Graduates of South Seneca High School during the Class of 2020 Commencement.

Graduates of South Seneca High School during the Class of 2020 Commencement.


This school year was anything but normal for students in New York, or the United States. But when it comes to seniors who graduated in the last two weeks, it was stranger than fiction. 

It would have been an unimaginable concept to think that graduation would have been reduced to a drive-in setup, but it was, due to the COVID-19 pandemic.

In South Seneca, while hopes for a traditional ceremony were abundant, it wasn’t a possibility due to New York State Department of Health guidance, along with Executive Orders signed by Governor Andrew Cuomo.

“We received a lot of positive feedback from families on the ceremony. We did everything we could to replicate our traditional commencement, including a processional of graduates,” Zielinksi said. Graduates wore masks and were socially distanced throughout. “We couldn’t include our usual live music groups—like school band and chorus—but we played pre-recorded music in those spots.”

Zielinski said that officials were seated near the stage, but a large number of administrators sat out this year’s event. “We did a lot of planning to configure one vehicle per graduate in such a way that they’d have a ‘front row seat’ to view the speakers and auditorium,” he explained. “Graduates sat in a chair directly in front of their family’s vehicle, and non-student speakers—including myself—left their vehicle only to deliver their address. For families who brought more than one vehicle, we parked them behind the one in the square.”

One plus to the entire experience was bringing the diploma to the graduate, instead of the student walking across the stage. 

“This meant that the ‘big moment’ happened directly in front of the family, so the photo opportunity was right there,” Zielinksi added. 

The ceremony, which was supposed to happen on Saturday June 27, was postponed the day before due to a rainy forecast. It was held on Sunday June 28. Even when it was held the following day rain appeared, almost out of the blue, soaking the ceremony at 9:15 a.m. “It poured for about 20 minutes,” Zielinski recalled. “People really seemed to take it in stride, even though it came down really hard a couple times. By the end of commencement, it had already cleared up.”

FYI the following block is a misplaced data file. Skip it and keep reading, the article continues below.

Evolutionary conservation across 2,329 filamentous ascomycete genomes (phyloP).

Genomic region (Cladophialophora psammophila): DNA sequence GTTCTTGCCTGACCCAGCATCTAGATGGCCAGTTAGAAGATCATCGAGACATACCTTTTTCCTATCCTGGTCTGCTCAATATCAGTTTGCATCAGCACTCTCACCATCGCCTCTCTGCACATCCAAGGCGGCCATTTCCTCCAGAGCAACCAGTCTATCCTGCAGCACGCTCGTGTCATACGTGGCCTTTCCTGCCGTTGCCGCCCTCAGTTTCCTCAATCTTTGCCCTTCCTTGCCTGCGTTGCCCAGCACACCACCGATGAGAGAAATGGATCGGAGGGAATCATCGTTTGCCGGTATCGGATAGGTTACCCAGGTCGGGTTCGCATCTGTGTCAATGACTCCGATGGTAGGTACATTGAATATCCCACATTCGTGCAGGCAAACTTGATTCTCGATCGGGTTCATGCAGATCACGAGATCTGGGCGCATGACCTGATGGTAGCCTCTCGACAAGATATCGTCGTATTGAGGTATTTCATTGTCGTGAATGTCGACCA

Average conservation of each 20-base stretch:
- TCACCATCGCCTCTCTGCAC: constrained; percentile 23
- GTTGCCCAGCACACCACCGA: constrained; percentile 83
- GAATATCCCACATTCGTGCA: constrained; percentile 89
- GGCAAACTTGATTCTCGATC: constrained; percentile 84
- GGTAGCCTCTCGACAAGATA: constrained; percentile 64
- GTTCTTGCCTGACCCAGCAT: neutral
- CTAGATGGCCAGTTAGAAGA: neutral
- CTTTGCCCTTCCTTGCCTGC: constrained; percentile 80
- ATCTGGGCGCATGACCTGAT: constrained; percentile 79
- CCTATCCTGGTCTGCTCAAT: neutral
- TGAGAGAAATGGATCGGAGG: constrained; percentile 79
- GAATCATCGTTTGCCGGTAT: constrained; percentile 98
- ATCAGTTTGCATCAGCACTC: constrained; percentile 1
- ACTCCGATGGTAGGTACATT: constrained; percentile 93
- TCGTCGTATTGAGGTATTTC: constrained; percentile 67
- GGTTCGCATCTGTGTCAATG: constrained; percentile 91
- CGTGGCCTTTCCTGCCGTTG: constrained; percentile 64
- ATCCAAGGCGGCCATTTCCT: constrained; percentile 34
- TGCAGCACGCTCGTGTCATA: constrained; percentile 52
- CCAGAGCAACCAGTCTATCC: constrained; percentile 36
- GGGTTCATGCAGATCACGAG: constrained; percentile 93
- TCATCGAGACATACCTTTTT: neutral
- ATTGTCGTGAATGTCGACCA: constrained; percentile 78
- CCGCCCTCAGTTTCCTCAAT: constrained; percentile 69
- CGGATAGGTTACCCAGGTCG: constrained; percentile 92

That ceremony did feature a student speaker, who spoke about the unusual circumstances most find themselves in this year. With the context being that seniors in 2020 are going to be strongly equipped to deal with adversity after contending with a pandemic as they enter adulthood.

“It’s been a very unique senior year to say the least,” Hailey Bentley said during her speech to classmates at an equally unique graduation ceremony. “Do you ever ask yourself how your life is going to look 10 years from now?” Bentley asked. “You stress and tell yourself what to expect - I’m here to tell you to stop stressing. Setting goals and having a vision is great and it’s good to know exactly what you want, but it’s also okay to not have a clue. It’s okay to just send it and work your way up. You’ll figure it out and everything will be alright.”

Bentley spoke about the lessons that graduates, and other students can take from the moment, and almost anyone could appreciate her words. “If 2020 has shown us anything it’s that life throws curveballs and you never know what the future holds, but if you have to live your life and you have to take chances because amazing things can come of it.”

“I honestly don’t think we lost any of the emotion of the traditional ceremony, except for possibly losing out on the music groups. We had great professional sound and video, and we livestreamed it for those who couldn’t be there in person. It was so nice to get the Class of 2020 back to our school together one more time,” Zielinski concluded.

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